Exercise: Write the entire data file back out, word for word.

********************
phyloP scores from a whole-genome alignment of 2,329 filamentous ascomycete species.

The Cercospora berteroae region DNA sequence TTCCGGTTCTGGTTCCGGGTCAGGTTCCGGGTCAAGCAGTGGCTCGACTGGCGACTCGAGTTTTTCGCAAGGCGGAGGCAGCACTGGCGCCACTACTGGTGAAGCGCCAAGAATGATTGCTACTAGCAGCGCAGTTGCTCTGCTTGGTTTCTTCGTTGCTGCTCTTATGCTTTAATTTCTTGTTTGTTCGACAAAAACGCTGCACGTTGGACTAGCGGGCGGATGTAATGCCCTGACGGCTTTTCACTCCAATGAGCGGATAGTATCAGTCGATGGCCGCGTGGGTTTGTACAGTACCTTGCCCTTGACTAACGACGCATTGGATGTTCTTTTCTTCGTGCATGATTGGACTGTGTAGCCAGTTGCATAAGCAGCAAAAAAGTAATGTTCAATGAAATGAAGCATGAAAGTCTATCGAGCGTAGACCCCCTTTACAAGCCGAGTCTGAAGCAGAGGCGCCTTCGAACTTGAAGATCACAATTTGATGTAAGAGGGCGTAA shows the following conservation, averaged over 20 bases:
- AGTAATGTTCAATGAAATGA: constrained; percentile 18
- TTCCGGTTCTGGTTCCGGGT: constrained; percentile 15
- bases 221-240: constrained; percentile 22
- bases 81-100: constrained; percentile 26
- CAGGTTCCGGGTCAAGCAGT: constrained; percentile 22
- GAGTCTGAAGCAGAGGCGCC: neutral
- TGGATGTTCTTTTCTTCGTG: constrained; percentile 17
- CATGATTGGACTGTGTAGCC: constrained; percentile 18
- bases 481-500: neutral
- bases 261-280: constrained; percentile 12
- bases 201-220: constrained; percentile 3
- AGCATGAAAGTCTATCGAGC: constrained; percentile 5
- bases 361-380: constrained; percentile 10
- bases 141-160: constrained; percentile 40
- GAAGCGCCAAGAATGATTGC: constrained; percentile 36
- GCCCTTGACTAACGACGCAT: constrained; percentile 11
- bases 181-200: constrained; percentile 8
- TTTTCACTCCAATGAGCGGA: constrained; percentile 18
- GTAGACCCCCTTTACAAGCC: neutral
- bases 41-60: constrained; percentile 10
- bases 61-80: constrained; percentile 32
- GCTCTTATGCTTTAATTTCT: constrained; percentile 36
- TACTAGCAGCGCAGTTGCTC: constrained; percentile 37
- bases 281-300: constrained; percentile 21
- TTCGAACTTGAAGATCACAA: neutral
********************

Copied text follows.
phyloP scores from a whole-genome alignment of 2,329 filamentous ascomycete species.

The Cercospora berteroae region DNA sequence TTCCGGTTCTGGTTCCGGGTCAGGTTCCGGGTCAAGCAGTGGCTCGACTGGCGACTCGAGTTTTTCGCAAGGCGGAGGCAGCACTGGCGCCACTACTGGTGAAGCGCCAAGAATGATTGCTACTAGCAGCGCAGTTGCTCTGCTTGGTTTCTTCGTTGCTGCTCTTATGCTTTAATTTCTTGTTTGTTCGACAAAAACGCTGCACGTTGGACTAGCGGGCGGATGTAATGCCCTGACGGCTTTTCACTCCAATGAGCGGATAGTATCAGTCGATGGCCGCGTGGGTTTGTACAGTACCTTGCCCTTGACTAACGACGCATTGGATGTTCTTTTCTTCGTGCATGATTGGACTGTGTAGCCAGTTGCATAAGCAGCAAAAAAGTAATGTTCAATGAAATGAAGCATGAAAGTCTATCGAGCGTAGACCCCCTTTACAAGCCGAGTCTGAAGCAGAGGCGCCTTCGAACTTGAAGATCACAATTTGATGTAAGAGGGCGTAA shows the following conservation, averaged over 20 bases:
- AGTAATGTTCAATGAAATGA: constrained; percentile 18
- TTCCGGTTCTGGTTCCGGGT: constrained; percentile 15
- bases 221-240: constrained; percentile 22
- bases 81-100: constrained; percentile 26
- CAGGTTCCGGGTCAAGCAGT: constrained; percentile 22
- GAGTCTGAAGCAGAGGCGCC: neutral
- TGGATGTTCTTTTCTTCGTG: constrained; percentile 17
- CATGATTGGACTGTGTAGCC: constrained; percentile 18
- bases 481-500: neutral
- bases 261-280: constrained; percentile 12
- bases 201-220: constrained; percentile 3
- AGCATGAAAGTCTATCGAGC: constrained; percentile 5
- bases 361-380: constrained; percentile 10
- bases 141-160: constrained; percentile 40
- GAAGCGCCAAGAATGATTGC: constrained; percentile 36
- GCCCTTGACTAACGACGCAT: constrained; percentile 11
- bases 181-200: constrained; percentile 8
- TTTTCACTCCAATGAGCGGA: constrained; percentile 18
- GTAGACCCCCTTTACAAGCC: neutral
- bases 41-60: constrained; percentile 10
- bases 61-80: constrained; percentile 32
- GCTCTTATGCTTTAATTTCT: constrained; percentile 36
- TACTAGCAGCGCAGTTGCTC: constrained; percentile 37
- bases 281-300: constrained; percentile 21
- TTCGAACTTGAAGATCACAA: neutral